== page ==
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The Genomics Education Partnership: Introducing Undergraduates to Research by Engaging Them in Genome Annotation

Author(s): Sarah Elgin1, Wilson Leung1, Anne Rosenwald2, David Lopatto3, Charles Hauser4, Catherine Reinke5, Laura Reed6

1. Washington University in St. Louis 2. Georgetown University 3. Grinnell College 4. St. Edward's University 5. Linfield College 6. The University of Alabama

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Since 2006, the Genomics Education Partnership (GEP; has helped faculty bring genomics research experiences into the undergraduate curriculum.

Licensed under CC Attribution-NonCommercial-ShareAlike 4.0 International according to these terms

Version 1.0 - published on 23 Jul 2020 doi:10.25334/SFXW-PZ41 - cite this


Since 2006, the Genomics Education Partnership (GEP; has helped faculty bring genomics research experiences into the undergraduate curriculum, introducing thousands of students to eukaryotic gene annotation, comparative genomics, and the evolution of contrasting genome domains.  Our 100+ participating institutions include community colleges, primarily undergraduate institutions, and research-intensive PhD-granting institutions. Genomics research requires relatively little infrastructure and can utilize publicly accessible data, keeping costs low. With no safety issues, it lends itself to peer instruction, multiplying faculty effort.  Student mistakes are inexpensive in both time and dollars, allowing students to fail in their original analysis, explore, reevaluate, adjust, recover, and succeed. This iterative “formative frustration” process allows students to gain deeper insights into their research problem. Our research format encourages the use of active learning strategies and promotes dialogue about science, both of which contribute to positive student outcomes. Students are generally successful in generating defendable gene models, leading to co-authorship on scientific publications, but those with positive attitudes toward science benefit the most. To support additional collaborative annotation projects, GEP has partnered with Galaxy to develop G-OnRamp, a web-based platform for constructing genome browsers from new genome assemblies; we are looking for new “science partners” who have interesting projects for collaboration.  We provide fully-supported training for new GEP faculty members  through online mentoring and in-person workshops. The next in-person workshop is June 10-13, 2020, at Washington University in St. Louis. Those interested in joining the GEP can contact us at Support: NSF IUSE-1915544, NIH IPERT-1R25GM130517.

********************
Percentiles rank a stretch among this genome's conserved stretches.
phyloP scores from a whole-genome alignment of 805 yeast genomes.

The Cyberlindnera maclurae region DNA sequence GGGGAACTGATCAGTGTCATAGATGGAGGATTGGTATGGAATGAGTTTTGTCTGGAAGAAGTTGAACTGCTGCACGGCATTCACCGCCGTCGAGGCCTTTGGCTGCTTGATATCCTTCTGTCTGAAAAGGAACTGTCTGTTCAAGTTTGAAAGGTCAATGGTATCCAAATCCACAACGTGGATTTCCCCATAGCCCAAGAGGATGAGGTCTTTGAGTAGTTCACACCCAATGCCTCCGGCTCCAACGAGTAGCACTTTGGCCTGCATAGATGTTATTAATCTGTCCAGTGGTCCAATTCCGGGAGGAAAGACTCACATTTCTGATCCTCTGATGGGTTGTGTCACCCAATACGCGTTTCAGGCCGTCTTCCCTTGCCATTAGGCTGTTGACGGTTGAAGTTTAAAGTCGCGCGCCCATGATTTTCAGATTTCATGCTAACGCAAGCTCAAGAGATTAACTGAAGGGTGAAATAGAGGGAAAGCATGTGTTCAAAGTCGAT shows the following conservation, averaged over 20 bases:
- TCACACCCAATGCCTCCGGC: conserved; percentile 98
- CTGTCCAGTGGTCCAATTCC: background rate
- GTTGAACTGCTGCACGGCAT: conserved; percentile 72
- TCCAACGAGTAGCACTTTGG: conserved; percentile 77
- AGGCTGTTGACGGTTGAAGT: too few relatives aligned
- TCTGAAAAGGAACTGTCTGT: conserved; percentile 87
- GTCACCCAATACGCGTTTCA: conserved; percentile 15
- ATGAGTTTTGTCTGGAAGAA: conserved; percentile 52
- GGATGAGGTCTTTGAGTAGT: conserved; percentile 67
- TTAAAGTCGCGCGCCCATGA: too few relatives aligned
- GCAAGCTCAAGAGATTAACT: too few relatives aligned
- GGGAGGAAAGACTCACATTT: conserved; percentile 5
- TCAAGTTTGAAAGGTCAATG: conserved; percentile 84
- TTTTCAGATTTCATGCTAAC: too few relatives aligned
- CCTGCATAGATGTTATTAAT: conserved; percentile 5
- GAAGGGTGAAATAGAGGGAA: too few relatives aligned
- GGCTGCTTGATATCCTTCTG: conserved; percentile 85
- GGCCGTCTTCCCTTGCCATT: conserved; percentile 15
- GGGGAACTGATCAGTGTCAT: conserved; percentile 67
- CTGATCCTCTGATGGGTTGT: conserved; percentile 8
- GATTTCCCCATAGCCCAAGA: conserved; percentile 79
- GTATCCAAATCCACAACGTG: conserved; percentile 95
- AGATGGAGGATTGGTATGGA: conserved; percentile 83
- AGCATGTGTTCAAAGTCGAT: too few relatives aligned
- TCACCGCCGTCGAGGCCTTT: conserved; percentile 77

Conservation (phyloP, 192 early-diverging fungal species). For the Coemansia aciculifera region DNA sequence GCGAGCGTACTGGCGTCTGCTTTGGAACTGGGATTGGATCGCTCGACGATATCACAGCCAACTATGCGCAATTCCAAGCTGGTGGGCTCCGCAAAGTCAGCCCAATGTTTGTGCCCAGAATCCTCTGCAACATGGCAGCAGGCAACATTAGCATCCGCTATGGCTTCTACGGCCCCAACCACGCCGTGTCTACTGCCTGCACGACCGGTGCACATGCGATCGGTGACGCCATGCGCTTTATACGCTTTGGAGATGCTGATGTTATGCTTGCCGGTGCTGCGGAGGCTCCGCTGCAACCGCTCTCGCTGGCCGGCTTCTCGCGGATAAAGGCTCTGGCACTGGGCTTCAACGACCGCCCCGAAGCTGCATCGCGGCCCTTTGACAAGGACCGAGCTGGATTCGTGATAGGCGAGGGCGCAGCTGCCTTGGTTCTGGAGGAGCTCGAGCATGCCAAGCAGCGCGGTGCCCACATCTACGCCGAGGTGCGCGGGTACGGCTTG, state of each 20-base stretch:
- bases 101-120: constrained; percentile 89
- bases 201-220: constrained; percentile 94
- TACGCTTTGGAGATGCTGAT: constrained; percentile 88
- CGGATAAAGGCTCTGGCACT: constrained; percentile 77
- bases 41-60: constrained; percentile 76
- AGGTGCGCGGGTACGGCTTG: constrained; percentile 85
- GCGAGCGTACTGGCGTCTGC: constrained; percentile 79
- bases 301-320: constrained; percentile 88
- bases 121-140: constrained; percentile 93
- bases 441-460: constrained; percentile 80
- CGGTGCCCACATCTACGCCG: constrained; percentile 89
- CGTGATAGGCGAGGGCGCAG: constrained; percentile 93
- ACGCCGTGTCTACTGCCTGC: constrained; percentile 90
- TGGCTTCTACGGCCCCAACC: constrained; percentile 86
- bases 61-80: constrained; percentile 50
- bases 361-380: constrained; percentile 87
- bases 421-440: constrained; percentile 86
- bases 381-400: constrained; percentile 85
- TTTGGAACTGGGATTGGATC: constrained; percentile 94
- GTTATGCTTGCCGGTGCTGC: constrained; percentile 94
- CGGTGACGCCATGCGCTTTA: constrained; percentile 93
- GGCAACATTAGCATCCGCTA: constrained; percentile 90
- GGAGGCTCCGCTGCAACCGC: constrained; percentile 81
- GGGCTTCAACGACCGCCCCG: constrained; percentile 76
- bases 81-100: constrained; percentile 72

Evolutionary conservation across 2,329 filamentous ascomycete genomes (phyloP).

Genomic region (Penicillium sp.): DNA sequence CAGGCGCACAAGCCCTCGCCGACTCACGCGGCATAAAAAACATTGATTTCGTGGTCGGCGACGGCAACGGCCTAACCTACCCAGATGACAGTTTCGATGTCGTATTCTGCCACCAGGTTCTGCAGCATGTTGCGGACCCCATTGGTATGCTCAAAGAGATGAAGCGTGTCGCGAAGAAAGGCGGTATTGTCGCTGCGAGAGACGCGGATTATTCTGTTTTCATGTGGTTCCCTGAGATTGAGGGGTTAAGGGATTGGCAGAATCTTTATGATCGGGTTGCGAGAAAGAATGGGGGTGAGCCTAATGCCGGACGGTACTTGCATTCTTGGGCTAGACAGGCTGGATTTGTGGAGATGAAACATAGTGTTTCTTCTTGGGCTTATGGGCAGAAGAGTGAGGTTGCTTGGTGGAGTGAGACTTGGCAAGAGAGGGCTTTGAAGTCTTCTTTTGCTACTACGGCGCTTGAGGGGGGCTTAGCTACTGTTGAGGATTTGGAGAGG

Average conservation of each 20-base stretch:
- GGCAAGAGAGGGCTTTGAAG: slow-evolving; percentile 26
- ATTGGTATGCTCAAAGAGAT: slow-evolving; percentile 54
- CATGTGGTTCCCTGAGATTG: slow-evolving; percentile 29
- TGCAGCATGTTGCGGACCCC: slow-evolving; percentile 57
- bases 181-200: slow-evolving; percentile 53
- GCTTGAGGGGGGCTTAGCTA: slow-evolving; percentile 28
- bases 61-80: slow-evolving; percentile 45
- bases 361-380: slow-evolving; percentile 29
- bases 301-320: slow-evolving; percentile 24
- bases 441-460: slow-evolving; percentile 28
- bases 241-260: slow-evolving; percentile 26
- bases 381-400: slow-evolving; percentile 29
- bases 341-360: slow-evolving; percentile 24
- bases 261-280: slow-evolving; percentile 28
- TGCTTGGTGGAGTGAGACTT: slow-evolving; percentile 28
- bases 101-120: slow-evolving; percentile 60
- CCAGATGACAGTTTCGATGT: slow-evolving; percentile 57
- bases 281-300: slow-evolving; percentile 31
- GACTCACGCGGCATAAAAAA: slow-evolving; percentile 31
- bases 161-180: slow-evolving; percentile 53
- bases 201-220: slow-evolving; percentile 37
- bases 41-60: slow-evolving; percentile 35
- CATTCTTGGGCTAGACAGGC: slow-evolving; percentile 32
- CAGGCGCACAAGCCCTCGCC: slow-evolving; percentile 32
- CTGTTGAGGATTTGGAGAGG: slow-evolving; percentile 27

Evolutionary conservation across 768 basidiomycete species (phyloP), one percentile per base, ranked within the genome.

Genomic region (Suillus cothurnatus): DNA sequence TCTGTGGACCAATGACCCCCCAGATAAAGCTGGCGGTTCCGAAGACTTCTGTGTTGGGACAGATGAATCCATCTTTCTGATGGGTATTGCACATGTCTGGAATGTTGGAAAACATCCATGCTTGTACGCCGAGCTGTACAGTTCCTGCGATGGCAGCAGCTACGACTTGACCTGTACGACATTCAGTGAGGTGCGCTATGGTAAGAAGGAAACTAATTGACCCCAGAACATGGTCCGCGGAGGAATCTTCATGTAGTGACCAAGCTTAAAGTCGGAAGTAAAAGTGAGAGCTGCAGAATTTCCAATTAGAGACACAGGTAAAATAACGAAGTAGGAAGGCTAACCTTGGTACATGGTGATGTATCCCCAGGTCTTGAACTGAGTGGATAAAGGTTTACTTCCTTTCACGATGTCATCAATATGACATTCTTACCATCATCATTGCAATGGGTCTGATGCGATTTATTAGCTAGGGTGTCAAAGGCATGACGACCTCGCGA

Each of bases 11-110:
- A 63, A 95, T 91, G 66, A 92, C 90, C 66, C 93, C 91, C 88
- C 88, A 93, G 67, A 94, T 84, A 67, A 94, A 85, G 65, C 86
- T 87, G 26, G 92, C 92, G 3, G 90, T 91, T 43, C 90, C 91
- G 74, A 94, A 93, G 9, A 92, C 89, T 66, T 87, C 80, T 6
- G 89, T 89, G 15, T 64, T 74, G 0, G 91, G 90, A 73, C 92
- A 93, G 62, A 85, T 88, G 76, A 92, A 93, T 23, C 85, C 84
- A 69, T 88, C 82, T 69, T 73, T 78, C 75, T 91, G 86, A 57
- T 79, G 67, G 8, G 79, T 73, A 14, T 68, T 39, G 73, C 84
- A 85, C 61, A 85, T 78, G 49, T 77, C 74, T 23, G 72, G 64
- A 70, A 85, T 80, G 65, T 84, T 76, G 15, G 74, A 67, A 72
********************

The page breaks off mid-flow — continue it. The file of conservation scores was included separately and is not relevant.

This is a part of the Genomics Education Alliance Posters & Beyond materials for the BIOME Institute.

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    Anne Rosenwald @ on

    Happy to answer questions about this!  Anne

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